Today I am in Phan Rang, looking to learn more about Cham culture. The Cham or Champa people trace their beginnings to an ancient kingdom with records that go as far back as the second century. Over time, however, conflicts with the Khmer and Vietnamese greatly diminished Cham power. Today the Cham can still be found in Phan Rang, as can the ruins of Cham temples or Cham towers. These remain a lasting part of the Cham heritage.
After enjoying the sunrise at the Cham towers, I was ready to meet Cham people. The Cham village I was looking for is so small and remote that no one in town seems to know of it. I took a taxi, hoping that the driver will have a good knowledge of the area. After a few tries of Google translate and one of his taxi friends calling on the phone to translate (his English is no better), we passed three motorbike taxis loitering on the sidewalk, and I guessed that between the three of them, perhaps one of them would know the village. I asked the taxi driver to let me out where I was, and headed for the motorbike taxis. I showed them the name of the village. They talked amongst themselves for a few minutes, and through their hand motions, seem to be saying that they know where to go. I hopped on the back of one of the motorbikes, and we headed to the village. Surprisingly enough, the village wasn’t very far at all. Just a few kilometers outside of the city, and suddenly we were driving through rice fields. The taxi driver dropped me off at the start of the village, and after more Google translate, he agreed to be back in two hours to pick me up. The locals at the handful of open-air shops look curiously me, wondering why a foreigner has been dropped off in their village.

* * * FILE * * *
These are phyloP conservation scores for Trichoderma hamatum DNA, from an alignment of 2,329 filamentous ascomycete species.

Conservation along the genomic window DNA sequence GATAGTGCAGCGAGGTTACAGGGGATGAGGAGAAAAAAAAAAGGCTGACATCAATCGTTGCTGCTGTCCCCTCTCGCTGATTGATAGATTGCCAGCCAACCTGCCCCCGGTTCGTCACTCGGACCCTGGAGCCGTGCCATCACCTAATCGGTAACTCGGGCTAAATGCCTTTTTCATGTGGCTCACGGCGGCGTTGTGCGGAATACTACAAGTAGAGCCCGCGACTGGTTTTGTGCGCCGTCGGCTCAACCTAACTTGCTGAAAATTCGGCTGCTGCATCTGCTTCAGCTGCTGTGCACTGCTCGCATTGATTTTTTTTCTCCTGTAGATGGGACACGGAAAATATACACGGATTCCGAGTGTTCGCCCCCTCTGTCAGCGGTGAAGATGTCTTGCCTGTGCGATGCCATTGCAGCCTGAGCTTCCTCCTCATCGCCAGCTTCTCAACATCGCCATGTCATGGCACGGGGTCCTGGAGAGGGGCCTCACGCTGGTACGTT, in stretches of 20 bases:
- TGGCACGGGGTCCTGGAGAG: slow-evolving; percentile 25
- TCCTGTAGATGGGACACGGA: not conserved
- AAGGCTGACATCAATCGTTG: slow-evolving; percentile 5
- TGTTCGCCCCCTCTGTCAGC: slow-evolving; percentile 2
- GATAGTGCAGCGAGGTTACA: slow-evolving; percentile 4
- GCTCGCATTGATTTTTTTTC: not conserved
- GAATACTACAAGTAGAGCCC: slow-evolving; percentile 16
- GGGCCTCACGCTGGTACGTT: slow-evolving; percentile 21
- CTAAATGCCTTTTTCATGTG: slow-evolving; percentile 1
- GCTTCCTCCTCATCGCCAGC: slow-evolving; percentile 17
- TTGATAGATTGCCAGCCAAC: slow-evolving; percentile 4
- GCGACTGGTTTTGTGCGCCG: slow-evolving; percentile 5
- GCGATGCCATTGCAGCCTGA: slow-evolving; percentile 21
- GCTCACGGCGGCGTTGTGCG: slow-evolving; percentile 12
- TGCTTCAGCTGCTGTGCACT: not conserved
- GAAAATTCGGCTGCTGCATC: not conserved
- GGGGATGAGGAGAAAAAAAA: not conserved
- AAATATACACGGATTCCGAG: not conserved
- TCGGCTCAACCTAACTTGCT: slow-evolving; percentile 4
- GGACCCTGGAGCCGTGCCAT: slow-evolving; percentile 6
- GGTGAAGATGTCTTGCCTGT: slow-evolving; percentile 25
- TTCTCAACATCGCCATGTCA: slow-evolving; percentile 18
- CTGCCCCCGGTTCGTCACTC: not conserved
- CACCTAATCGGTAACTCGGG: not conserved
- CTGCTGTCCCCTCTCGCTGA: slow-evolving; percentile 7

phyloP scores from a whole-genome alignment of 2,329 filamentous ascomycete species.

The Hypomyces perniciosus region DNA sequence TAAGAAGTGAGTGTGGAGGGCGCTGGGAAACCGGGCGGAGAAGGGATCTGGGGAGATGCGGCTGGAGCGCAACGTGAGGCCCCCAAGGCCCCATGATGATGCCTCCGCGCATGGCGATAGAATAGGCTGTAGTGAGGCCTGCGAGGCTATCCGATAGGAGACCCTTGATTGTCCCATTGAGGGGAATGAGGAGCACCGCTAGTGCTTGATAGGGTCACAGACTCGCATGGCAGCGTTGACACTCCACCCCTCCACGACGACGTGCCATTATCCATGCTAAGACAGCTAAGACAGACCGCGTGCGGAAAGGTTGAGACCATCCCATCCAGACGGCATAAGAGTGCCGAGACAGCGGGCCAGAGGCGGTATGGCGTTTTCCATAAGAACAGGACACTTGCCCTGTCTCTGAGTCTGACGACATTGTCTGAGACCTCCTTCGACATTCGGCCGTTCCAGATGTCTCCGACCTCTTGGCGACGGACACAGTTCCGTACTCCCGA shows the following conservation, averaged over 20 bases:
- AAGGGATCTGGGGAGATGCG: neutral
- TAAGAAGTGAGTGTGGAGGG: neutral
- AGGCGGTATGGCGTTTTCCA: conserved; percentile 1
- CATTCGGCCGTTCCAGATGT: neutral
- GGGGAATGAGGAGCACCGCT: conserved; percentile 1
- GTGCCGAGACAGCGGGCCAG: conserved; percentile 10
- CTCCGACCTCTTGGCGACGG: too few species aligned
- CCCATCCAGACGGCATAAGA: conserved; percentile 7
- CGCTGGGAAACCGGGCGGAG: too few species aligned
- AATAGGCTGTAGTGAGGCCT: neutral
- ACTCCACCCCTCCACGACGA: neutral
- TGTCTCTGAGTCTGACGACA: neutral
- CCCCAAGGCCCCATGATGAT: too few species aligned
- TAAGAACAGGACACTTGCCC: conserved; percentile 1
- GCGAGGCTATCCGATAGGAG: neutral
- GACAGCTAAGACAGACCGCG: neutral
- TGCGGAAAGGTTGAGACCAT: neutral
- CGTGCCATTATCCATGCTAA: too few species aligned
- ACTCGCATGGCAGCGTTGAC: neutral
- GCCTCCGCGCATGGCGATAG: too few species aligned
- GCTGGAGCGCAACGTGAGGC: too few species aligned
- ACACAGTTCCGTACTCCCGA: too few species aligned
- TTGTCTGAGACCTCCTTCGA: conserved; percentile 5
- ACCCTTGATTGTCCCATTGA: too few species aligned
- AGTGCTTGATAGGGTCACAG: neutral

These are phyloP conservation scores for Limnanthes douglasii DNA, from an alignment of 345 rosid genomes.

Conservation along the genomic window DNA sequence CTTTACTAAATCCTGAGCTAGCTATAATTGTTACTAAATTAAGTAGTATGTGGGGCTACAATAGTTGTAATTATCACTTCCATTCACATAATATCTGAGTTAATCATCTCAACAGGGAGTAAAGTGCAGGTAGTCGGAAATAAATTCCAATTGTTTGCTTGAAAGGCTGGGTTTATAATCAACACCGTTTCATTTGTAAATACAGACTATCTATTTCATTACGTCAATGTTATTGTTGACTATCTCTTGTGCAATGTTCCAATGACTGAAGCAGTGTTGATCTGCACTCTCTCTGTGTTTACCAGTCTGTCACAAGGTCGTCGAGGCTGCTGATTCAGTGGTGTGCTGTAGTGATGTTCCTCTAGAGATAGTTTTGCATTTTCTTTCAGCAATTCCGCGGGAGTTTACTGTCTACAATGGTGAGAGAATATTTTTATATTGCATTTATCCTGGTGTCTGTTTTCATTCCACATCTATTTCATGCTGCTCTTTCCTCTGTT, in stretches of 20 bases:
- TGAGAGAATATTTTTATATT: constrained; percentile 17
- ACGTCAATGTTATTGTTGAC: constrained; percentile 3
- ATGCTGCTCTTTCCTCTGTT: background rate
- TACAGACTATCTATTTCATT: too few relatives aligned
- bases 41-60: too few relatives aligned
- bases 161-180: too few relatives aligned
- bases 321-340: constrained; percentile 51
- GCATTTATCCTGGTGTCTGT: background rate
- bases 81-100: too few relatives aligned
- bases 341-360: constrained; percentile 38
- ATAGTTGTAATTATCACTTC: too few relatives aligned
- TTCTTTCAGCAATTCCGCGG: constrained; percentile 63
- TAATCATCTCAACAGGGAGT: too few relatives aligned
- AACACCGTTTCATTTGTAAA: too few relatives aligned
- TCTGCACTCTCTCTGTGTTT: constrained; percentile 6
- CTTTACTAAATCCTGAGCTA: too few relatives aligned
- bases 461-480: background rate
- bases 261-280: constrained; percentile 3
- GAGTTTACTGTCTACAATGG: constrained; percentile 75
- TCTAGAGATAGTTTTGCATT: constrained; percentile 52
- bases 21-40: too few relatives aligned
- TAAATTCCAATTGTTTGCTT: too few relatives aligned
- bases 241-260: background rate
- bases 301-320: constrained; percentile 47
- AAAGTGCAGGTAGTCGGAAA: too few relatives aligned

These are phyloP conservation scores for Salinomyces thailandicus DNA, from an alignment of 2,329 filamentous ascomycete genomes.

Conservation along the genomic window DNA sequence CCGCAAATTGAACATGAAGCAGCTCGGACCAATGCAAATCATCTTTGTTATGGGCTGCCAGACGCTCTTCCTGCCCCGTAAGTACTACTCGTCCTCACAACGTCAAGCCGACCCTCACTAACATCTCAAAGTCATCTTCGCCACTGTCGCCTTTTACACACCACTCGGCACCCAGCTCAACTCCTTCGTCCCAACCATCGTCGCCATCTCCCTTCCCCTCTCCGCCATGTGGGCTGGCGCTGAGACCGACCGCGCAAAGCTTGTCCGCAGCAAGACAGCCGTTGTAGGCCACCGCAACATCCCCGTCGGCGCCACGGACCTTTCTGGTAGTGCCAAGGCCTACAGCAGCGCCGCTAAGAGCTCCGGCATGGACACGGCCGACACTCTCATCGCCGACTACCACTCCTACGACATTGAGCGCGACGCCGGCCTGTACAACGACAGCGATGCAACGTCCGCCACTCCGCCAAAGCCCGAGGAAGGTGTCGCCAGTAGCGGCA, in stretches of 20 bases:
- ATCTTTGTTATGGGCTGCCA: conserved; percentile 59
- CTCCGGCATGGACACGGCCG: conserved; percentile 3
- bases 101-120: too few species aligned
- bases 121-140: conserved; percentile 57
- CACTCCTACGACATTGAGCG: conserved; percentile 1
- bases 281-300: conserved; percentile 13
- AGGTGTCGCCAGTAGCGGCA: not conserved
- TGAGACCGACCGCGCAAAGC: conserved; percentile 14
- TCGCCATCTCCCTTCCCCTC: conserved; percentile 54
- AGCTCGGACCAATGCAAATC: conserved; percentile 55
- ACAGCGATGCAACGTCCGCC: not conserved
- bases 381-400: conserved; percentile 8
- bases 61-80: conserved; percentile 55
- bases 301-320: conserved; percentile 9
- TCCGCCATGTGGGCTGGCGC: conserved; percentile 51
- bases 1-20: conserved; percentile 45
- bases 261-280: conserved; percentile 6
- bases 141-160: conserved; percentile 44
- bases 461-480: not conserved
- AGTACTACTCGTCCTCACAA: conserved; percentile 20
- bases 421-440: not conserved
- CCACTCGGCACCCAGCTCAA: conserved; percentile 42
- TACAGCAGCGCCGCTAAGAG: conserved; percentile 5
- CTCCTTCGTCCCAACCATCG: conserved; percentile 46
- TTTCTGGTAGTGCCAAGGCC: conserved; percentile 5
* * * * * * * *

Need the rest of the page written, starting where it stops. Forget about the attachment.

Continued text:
I pick the busier of the two roads heading further back into the village and head in. The road is a bumpy slab of cement or simply sand, with cacti lining the edge of each side. Large trucks full of sand pass me on their way out of the village, with a mix of motorbikes, electric bicycles, carts pulled by cattle, and goat herds making up the rest of the traffic. Behind the village, a large sand dune forms a backdrop. As I near that part of the village, the cement road turns to soft sand. The area becomes more and more rural, as the trees lessen and open to large fields. Occasionally I pass a house, and the family has no problem when I come into their home and take their photograph. Before I knew it, my short two hours were up. I could have spent a week in that lovely place and it was already time to leave.
(Click the images in the gallery to view larger size.)
Official hashtag: #rachelsjourney
View this gallery of pictures on Flickr at https://flickr.com/reachingvietnam